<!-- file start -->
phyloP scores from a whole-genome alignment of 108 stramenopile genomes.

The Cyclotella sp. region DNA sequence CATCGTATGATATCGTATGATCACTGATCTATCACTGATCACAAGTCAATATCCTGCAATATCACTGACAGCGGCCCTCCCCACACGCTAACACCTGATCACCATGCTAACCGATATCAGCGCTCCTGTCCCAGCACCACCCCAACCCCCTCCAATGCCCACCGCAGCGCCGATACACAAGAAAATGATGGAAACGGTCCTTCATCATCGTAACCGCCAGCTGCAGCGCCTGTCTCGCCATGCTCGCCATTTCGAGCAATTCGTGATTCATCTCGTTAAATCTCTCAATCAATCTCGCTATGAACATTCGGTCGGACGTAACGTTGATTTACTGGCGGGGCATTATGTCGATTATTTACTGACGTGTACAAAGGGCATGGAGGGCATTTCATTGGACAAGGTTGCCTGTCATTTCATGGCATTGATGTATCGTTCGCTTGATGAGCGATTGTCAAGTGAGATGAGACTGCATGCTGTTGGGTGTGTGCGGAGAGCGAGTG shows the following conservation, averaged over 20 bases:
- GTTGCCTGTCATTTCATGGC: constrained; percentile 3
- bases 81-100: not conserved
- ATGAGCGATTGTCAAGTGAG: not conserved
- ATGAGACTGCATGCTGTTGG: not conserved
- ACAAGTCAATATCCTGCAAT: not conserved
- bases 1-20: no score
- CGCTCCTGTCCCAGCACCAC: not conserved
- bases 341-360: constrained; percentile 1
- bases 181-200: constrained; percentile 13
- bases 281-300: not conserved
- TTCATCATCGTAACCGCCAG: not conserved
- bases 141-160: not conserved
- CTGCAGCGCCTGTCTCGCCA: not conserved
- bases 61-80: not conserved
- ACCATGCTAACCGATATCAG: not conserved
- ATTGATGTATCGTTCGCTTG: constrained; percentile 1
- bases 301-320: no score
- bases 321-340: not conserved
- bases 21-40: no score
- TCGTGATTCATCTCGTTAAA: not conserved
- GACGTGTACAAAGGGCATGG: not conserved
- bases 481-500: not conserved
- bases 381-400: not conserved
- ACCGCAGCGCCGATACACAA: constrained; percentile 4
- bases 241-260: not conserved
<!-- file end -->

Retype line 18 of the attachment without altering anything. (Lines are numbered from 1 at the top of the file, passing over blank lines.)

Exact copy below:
- ATTGATGTATCGTTCGCTTG: constrained; percentile 1